Dustin’s reviews for this series have been spot-on to what I was thinking, and a lot of those concerns he had on the previous two issues still seem to be in play here on issue #4. The overall concept is an interesting one but the way it’s executed isn’t all that engrossing or intriguing. I feel like in a world that’s created like this should have me thinking like an issue of Mind MGMT, but it just doesn’t do that. Instead, I’m blown away by the artwork and believe the world that’s created while reading along, but not fully enjoying the whole package. I feel like there also needs to be an emotional pull to the characters that I’m just not getting. The whole scene with Ben and Rachel is over so quick you don’t even get to feel bad for Neverboy even though something like that would be devastating. However, it’s clear that he’s in a bit of a depression that Vanessa is trying to get him out of. She offers for him to come along to work with her at The Ministry of Imagination.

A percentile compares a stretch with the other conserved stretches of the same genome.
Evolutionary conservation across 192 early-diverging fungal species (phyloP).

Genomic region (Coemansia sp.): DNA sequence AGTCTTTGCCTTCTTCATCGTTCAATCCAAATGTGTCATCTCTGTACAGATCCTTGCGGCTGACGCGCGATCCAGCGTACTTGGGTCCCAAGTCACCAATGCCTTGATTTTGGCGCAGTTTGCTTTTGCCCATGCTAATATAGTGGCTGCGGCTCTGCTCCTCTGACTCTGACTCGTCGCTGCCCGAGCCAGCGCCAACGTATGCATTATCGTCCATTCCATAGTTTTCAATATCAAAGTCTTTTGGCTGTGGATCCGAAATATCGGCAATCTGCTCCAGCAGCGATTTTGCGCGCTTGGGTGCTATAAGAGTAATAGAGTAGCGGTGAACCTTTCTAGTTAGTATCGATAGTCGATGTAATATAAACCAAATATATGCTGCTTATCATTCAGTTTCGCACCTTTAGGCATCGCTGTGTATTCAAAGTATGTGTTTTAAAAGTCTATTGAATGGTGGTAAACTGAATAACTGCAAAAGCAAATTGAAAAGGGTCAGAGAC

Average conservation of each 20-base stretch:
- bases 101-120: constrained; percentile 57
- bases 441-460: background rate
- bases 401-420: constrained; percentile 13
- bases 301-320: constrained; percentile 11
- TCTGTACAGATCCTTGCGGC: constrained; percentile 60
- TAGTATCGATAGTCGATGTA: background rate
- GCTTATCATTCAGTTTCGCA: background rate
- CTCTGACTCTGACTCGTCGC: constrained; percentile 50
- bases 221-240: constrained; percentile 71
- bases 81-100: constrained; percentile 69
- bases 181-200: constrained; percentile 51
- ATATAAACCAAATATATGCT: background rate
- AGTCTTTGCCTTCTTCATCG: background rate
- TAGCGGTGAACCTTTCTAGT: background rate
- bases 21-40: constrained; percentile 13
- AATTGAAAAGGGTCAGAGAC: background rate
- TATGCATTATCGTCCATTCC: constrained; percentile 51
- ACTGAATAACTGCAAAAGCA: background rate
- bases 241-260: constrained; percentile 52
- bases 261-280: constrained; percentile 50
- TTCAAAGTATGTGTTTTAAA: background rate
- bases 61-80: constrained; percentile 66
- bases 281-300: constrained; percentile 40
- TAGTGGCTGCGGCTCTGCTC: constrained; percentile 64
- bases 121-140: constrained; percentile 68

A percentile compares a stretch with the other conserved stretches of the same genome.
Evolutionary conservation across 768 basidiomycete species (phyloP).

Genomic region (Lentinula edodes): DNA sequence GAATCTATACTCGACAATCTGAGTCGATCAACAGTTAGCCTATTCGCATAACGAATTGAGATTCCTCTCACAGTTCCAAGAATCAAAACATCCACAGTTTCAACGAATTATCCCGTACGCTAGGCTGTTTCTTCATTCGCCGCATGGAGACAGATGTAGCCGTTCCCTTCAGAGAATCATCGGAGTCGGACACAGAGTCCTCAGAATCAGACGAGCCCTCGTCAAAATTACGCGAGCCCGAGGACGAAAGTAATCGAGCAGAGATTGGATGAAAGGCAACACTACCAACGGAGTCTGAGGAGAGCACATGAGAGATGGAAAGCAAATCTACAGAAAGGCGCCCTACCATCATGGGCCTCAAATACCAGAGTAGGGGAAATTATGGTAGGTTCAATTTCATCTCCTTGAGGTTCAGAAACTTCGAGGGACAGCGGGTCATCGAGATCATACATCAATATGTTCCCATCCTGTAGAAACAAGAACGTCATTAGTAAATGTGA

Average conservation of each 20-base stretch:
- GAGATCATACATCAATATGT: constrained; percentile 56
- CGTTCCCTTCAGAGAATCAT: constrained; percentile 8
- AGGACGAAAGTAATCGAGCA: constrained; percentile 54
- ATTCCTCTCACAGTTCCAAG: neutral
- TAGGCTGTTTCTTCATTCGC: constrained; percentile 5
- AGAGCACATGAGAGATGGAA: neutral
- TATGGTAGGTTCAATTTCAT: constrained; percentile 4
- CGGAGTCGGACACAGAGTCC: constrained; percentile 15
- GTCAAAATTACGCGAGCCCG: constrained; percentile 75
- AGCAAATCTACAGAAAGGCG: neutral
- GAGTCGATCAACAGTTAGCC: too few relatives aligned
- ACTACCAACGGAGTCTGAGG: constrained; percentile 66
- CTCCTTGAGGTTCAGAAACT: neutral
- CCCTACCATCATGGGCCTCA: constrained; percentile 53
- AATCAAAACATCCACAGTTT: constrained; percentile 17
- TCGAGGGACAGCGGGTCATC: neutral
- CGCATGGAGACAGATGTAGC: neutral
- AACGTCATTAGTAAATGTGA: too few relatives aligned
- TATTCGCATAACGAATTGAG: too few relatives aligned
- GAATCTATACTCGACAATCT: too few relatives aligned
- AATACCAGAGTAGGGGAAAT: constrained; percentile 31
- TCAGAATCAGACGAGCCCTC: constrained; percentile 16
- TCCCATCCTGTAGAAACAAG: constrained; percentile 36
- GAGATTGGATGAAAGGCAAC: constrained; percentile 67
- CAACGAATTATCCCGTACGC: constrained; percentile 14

At one point Vanessa even begs Neverboy to do something since someone is destroying imagination. According to her, soon kids won’t even be able to think up imaginary friends. We also have a really bizarre encounter with the Painter in the diner. I won’t say any more than that because it could spoil the ending for anyone who wants to read it, but honestly I didn’t feel like it was that powerful of an ending either.
Overall, I thought this was another average issue with gorgeous art. Had it not been Tyler Jenkins’ art throughout this comic, I’m not sure I would’ve made it this far honestly. I really want to genuinely be interested and care about this book, but it’s been hard to do that since the first issue.